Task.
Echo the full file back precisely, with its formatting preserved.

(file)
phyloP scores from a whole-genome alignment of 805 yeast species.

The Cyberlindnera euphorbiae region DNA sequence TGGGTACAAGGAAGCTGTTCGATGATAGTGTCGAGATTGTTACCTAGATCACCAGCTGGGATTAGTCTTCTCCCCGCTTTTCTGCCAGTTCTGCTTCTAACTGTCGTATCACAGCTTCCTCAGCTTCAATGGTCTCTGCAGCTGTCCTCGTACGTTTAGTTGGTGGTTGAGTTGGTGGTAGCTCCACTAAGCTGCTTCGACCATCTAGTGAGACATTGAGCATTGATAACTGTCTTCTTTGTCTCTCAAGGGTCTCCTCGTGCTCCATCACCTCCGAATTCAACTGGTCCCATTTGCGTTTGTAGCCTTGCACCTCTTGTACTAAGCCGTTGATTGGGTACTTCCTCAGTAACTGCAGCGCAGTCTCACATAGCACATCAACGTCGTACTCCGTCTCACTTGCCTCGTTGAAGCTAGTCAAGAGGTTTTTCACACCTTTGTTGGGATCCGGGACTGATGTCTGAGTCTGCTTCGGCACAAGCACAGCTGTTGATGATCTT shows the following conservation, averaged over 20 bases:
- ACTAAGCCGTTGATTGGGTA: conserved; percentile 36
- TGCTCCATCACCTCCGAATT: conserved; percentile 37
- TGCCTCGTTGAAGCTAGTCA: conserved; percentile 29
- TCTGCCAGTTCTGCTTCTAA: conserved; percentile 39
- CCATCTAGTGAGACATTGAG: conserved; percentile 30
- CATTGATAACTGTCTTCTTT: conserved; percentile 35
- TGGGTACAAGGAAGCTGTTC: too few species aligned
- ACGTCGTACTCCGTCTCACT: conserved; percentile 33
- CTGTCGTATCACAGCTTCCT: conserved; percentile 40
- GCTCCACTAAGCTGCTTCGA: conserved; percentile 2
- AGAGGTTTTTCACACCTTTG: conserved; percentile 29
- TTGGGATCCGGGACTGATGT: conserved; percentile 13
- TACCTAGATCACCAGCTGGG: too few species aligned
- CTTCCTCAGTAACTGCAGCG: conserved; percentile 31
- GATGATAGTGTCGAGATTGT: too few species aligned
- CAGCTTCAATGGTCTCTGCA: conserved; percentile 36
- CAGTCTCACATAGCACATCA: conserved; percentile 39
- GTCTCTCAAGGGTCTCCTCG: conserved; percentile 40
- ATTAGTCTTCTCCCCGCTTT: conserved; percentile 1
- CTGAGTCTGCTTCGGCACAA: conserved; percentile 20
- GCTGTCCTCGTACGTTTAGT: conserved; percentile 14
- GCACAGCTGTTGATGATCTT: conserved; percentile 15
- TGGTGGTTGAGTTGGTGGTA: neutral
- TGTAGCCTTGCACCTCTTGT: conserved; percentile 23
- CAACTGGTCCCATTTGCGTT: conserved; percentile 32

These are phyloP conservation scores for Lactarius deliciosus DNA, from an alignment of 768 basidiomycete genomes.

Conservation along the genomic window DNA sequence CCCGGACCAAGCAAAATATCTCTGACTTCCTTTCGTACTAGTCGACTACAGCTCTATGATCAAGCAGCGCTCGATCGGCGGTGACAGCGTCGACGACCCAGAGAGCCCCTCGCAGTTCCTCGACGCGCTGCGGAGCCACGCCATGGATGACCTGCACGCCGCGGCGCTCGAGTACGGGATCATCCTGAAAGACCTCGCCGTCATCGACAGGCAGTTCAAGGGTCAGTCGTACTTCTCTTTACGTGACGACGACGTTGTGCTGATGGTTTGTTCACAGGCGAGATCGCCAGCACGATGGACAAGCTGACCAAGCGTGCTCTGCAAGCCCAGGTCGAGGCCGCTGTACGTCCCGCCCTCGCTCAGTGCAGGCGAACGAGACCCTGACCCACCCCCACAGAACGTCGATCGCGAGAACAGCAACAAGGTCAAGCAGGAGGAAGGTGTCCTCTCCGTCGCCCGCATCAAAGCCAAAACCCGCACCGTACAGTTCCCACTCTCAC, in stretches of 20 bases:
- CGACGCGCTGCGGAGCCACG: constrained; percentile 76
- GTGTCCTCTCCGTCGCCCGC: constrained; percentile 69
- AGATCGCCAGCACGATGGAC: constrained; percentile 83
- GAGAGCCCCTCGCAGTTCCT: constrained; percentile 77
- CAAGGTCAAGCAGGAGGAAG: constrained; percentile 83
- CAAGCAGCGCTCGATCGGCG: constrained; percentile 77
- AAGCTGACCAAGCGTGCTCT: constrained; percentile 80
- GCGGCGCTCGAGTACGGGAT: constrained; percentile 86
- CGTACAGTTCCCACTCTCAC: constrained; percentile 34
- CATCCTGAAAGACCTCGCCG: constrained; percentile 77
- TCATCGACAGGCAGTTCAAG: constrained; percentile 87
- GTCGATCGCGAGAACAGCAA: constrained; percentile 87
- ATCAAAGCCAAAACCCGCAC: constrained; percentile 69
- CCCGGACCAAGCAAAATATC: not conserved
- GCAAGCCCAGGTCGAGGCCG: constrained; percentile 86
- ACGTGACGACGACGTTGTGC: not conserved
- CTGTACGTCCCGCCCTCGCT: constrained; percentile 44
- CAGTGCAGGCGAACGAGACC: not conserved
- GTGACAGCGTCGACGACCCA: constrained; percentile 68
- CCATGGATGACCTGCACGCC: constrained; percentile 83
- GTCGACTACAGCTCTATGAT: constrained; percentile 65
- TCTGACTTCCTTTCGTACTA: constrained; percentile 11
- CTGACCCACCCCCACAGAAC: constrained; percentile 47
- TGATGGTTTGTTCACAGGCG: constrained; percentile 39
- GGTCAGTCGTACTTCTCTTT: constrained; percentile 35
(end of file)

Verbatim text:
phyloP scores from a whole-genome alignment of 805 yeast species.

The Cyberlindnera euphorbiae region DNA sequence TGGGTACAAGGAAGCTGTTCGATGATAGTGTCGAGATTGTTACCTAGATCACCAGCTGGGATTAGTCTTCTCCCCGCTTTTCTGCCAGTTCTGCTTCTAACTGTCGTATCACAGCTTCCTCAGCTTCAATGGTCTCTGCAGCTGTCCTCGTACGTTTAGTTGGTGGTTGAGTTGGTGGTAGCTCCACTAAGCTGCTTCGACCATCTAGTGAGACATTGAGCATTGATAACTGTCTTCTTTGTCTCTCAAGGGTCTCCTCGTGCTCCATCACCTCCGAATTCAACTGGTCCCATTTGCGTTTGTAGCCTTGCACCTCTTGTACTAAGCCGTTGATTGGGTACTTCCTCAGTAACTGCAGCGCAGTCTCACATAGCACATCAACGTCGTACTCCGTCTCACTTGCCTCGTTGAAGCTAGTCAAGAGGTTTTTCACACCTTTGTTGGGATCCGGGACTGATGTCTGAGTCTGCTTCGGCACAAGCACAGCTGTTGATGATCTT shows the following conservation, averaged over 20 bases:
- ACTAAGCCGTTGATTGGGTA: conserved; percentile 36
- TGCTCCATCACCTCCGAATT: conserved; percentile 37
- TGCCTCGTTGAAGCTAGTCA: conserved; percentile 29
- TCTGCCAGTTCTGCTTCTAA: conserved; percentile 39
- CCATCTAGTGAGACATTGAG: conserved; percentile 30
- CATTGATAACTGTCTTCTTT: conserved; percentile 35
- TGGGTACAAGGAAGCTGTTC: too few species aligned
- ACGTCGTACTCCGTCTCACT: conserved; percentile 33
- CTGTCGTATCACAGCTTCCT: conserved; percentile 40
- GCTCCACTAAGCTGCTTCGA: conserved; percentile 2
- AGAGGTTTTTCACACCTTTG: conserved; percentile 29
- TTGGGATCCGGGACTGATGT: conserved; percentile 13
- TACCTAGATCACCAGCTGGG: too few species aligned
- CTTCCTCAGTAACTGCAGCG: conserved; percentile 31
- GATGATAGTGTCGAGATTGT: too few species aligned
- CAGCTTCAATGGTCTCTGCA: conserved; percentile 36
- CAGTCTCACATAGCACATCA: conserved; percentile 39
- GTCTCTCAAGGGTCTCCTCG: conserved; percentile 40
- ATTAGTCTTCTCCCCGCTTT: conserved; percentile 1
- CTGAGTCTGCTTCGGCACAA: conserved; percentile 20
- GCTGTCCTCGTACGTTTAGT: conserved; percentile 14
- GCACAGCTGTTGATGATCTT: conserved; percentile 15
- TGGTGGTTGAGTTGGTGGTA: neutral
- TGTAGCCTTGCACCTCTTGT: conserved; percentile 23
- CAACTGGTCCCATTTGCGTT: conserved; percentile 32

These are phyloP conservation scores for Lactarius deliciosus DNA, from an alignment of 768 basidiomycete genomes.

Conservation along the genomic window DNA sequence CCCGGACCAAGCAAAATATCTCTGACTTCCTTTCGTACTAGTCGACTACAGCTCTATGATCAAGCAGCGCTCGATCGGCGGTGACAGCGTCGACGACCCAGAGAGCCCCTCGCAGTTCCTCGACGCGCTGCGGAGCCACGCCATGGATGACCTGCACGCCGCGGCGCTCGAGTACGGGATCATCCTGAAAGACCTCGCCGTCATCGACAGGCAGTTCAAGGGTCAGTCGTACTTCTCTTTACGTGACGACGACGTTGTGCTGATGGTTTGTTCACAGGCGAGATCGCCAGCACGATGGACAAGCTGACCAAGCGTGCTCTGCAAGCCCAGGTCGAGGCCGCTGTACGTCCCGCCCTCGCTCAGTGCAGGCGAACGAGACCCTGACCCACCCCCACAGAACGTCGATCGCGAGAACAGCAACAAGGTCAAGCAGGAGGAAGGTGTCCTCTCCGTCGCCCGCATCAAAGCCAAAACCCGCACCGTACAGTTCCCACTCTCAC, in stretches of 20 bases:
- CGACGCGCTGCGGAGCCACG: constrained; percentile 76
- GTGTCCTCTCCGTCGCCCGC: constrained; percentile 69
- AGATCGCCAGCACGATGGAC: constrained; percentile 83
- GAGAGCCCCTCGCAGTTCCT: constrained; percentile 77
- CAAGGTCAAGCAGGAGGAAG: constrained; percentile 83
- CAAGCAGCGCTCGATCGGCG: constrained; percentile 77
- AAGCTGACCAAGCGTGCTCT: constrained; percentile 80
- GCGGCGCTCGAGTACGGGAT: constrained; percentile 86
- CGTACAGTTCCCACTCTCAC: constrained; percentile 34
- CATCCTGAAAGACCTCGCCG: constrained; percentile 77
- TCATCGACAGGCAGTTCAAG: constrained; percentile 87
- GTCGATCGCGAGAACAGCAA: constrained; percentile 87
- ATCAAAGCCAAAACCCGCAC: constrained; percentile 69
- CCCGGACCAAGCAAAATATC: not conserved
- GCAAGCCCAGGTCGAGGCCG: constrained; percentile 86
- ACGTGACGACGACGTTGTGC: not conserved
- CTGTACGTCCCGCCCTCGCT: constrained; percentile 44
- CAGTGCAGGCGAACGAGACC: not conserved
- GTGACAGCGTCGACGACCCA: constrained; percentile 68
- CCATGGATGACCTGCACGCC: constrained; percentile 83
- GTCGACTACAGCTCTATGAT: constrained; percentile 65
- TCTGACTTCCTTTCGTACTA: constrained; percentile 11
- CTGACCCACCCCCACAGAAC: constrained; percentile 47
- TGATGGTTTGTTCACAGGCG: constrained; percentile 39
- GGTCAGTCGTACTTCTCTTT: constrained; percentile 35